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Tech Industry

Picking tech stocks? Follow the money

When execs buy or dump their company's shares, something's up. Craig Columbus has been watching insider trading patterns in the semiconductor field.

    As last year drew to a close, executive trading patterns became significantly more bullish across all sectors of the technology business.

    In fact, December turned out to be the most bullish month in more than a year. With investors still trying to see their way past the current cloud storm, do these insiders know something about how the near future is going to shape up?

    Clearly, bullish sentiment within the ranks of technology executives has been on the rise since October--though an apparent increase in the last two months of 2000 was more likely because of a decline in the level of selling than because of any sharp uptick in insider buying.

    Let's focus on the semiconductor industry, which experienced record levels of selling in February and August. That activity was right in line with the usual pattern of insider activity in the tech sector, and semiconductor insiders became more bullish as the year wore on. (Again, it is important to note that this was due primarily to low levels of selling by semiconductor executives.)

    To be sure, the magnitude of insider buying within the semiconductor sector can best be described as "nibbling." Consider that while the Dow Jones U.S. Semiconductors Index declined 35 percent in the last six months of 2000, the S&P 500 fell less than 10 percent during the same time period. That put semiconductors in the second-worst-performing industry since early August--even lagging behind the woeful performance of communications equipment makers.

    Buying opportunities?
    Considering the current depressed price level of so many tech stocks, now would seem to be a good time to buy. And so we've noticed increased trading among semiconductor executives buying shares of their companies' stock.

    Viasystems Group makes multi-layered printed circuit boards used by such companies as Lucent Technologies to connect semiconductor and integrated circuit components in electronic devices. Four Viasystems Group executives bought a combined 135,000 shares from Dec. 21 to 22 at prices ranging between $7.25 and $7.55. Chief Executive James Mills and Director Kenneth Yontz each picked up 50,000 shares. Director Richard Vieser and Chief Financial Officer David Sindelar purchased 20,000 and 15,000 shares, respectively.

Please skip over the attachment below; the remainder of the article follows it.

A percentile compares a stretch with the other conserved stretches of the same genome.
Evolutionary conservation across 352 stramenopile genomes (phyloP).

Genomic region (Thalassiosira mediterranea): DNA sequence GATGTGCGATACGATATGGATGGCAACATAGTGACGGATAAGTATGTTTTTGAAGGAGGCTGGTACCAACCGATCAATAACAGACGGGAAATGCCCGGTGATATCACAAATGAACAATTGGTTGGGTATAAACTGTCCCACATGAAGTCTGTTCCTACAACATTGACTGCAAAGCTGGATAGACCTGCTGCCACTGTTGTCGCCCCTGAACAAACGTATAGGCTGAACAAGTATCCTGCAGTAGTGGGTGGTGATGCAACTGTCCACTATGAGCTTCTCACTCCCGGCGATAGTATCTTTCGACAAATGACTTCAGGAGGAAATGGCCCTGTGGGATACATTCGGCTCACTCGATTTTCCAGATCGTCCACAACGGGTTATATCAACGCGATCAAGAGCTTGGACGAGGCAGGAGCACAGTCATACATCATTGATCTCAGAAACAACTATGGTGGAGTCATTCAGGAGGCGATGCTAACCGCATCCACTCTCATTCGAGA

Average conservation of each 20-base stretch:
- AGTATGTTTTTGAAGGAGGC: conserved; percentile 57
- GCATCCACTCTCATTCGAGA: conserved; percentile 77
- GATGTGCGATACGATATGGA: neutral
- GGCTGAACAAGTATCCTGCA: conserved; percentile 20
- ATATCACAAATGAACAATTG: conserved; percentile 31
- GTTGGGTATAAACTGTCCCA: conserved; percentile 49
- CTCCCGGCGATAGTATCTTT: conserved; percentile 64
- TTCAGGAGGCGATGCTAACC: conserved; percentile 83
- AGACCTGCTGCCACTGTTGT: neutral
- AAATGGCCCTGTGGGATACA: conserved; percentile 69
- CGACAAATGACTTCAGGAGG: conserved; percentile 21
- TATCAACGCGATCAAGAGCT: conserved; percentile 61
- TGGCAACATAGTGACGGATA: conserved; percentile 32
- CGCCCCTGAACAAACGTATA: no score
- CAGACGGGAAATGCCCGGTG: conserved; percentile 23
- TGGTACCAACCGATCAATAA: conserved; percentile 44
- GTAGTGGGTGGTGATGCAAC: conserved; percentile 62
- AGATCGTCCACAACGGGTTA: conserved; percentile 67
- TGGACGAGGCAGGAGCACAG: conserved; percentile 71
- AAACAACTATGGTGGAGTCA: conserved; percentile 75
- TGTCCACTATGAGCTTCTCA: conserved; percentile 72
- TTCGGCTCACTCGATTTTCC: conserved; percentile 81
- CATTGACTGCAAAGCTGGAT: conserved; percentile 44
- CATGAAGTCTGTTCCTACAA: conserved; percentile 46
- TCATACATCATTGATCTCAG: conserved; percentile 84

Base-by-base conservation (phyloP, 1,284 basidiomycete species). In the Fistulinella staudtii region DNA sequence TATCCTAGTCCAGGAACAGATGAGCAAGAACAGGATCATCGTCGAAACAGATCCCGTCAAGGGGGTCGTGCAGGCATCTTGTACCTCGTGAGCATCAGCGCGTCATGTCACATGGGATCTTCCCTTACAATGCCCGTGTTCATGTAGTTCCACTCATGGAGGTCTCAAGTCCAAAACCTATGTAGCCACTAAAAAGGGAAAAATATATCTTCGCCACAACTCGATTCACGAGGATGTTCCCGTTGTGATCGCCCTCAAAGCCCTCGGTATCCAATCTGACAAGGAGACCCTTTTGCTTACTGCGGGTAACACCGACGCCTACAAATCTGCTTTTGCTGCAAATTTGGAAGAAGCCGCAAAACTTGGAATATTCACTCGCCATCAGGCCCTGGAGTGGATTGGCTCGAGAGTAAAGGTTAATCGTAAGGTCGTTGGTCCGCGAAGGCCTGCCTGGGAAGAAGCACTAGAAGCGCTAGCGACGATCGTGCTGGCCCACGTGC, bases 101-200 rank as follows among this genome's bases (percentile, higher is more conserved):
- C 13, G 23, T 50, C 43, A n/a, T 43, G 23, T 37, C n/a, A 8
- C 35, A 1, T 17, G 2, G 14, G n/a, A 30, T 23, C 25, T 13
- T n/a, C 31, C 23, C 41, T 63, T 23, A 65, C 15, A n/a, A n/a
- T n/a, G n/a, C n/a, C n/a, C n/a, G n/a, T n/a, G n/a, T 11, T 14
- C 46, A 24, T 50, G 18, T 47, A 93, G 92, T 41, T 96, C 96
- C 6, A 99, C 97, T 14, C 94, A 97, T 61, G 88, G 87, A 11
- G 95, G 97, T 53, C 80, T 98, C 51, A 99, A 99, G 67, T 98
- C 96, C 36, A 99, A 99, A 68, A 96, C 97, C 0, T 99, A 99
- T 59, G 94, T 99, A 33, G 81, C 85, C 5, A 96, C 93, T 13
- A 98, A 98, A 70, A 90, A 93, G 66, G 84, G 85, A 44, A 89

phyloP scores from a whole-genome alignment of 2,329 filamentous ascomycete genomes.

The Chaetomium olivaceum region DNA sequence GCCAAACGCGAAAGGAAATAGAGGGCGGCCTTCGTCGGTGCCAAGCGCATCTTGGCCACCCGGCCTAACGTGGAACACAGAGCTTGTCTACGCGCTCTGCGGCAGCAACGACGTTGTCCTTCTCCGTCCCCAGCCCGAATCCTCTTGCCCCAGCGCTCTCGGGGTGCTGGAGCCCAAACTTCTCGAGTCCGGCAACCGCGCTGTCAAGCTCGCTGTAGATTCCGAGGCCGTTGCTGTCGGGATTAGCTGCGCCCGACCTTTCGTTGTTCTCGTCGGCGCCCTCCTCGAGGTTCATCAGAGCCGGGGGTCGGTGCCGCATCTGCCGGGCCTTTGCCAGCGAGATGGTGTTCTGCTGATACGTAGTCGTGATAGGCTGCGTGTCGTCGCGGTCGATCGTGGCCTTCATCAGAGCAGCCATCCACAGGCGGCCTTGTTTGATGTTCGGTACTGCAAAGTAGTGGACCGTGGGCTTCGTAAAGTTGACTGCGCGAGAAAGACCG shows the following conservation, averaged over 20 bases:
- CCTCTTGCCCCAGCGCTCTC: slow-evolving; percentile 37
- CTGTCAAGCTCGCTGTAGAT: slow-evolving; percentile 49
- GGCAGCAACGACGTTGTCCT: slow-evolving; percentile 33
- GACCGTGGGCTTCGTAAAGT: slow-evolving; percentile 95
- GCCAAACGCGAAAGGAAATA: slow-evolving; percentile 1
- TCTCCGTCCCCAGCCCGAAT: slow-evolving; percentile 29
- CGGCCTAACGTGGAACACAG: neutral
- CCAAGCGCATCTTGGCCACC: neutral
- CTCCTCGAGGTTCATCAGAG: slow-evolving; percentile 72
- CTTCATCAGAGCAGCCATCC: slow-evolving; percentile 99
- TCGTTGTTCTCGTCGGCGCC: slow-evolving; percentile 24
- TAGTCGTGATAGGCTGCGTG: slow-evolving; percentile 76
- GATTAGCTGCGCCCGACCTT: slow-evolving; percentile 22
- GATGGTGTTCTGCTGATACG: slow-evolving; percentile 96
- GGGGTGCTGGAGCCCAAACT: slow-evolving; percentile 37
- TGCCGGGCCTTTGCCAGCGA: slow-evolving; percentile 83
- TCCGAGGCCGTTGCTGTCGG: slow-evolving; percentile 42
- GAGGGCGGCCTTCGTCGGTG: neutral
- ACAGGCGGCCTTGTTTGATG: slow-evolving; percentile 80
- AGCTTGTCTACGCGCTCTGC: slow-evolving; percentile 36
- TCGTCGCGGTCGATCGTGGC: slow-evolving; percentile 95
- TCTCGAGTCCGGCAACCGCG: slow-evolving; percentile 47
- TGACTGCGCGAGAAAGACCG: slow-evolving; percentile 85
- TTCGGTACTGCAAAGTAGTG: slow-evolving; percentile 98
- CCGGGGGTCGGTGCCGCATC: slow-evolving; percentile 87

This was the largest consensus buying at the company since its IPO early in 2000. At its current price of $8.65 (when this column went to bed) the stock is up 17 percent since December, suggesting pretty good timing on the part of these lucky executives.

    In a similar vein, consider the example of Emcore, which makes specialized integrated circuits. In December three of its insiders made big purchases. Between Dec. 12 to 28, Vice President Richard Stall, Director Thomas Miehe and CFO Thomas Werthan bought 63,000, 4,000 and 1,000 shares respectively at prices ranging from $44 to $53.

    This was the first consensus buying at the company since August 1998. Stall's trade, worth more than $2.7 million, was the largest acquisition by an Emcore insider to date. Company shares were down nearly 50 percent from their February high at $86 when these executives completed their transaction. The stock has since continued to fall to the high $30s.

    At Amphenol, two top executives purchased a total of 6,000 shares from Dec. 18 to 26 at prices between $34.50 and $41.94. Chairman and CEO Martin Loeffler picked up 5,000 shares, while General Counsel Edward Wetmore added 1,000 shares.

    These were the first insider additions at the company since mid-1999, and Loeffler's purchase was the firm's largest ever. The accumulation occurred after Amphenol stock fell sharply from mid-July when it was in the $70 range. APH shares hit a 52-week low of $32 on Dec. 20, but then rebounded to the mid-$40s.

    It's been a tough go-round for the semiconductor industry. Nonetheless, despite the deflation in the price of their companies' stock price, insiders at firms such as Intel, Texas Instruments and Cree did not join in the December buying spree. In fact, they have not acquired shares since 1999.

    Insider stock buying at the smaller firms signals a degree of bullishness not witnessed in this industry for some time. Continued purchasing by semiconductor insiders would definitely point to a potential reversal of fortune for this group of stocks. But we will have to wait for the upcoming filings of January trades to know whether this is indeed the case.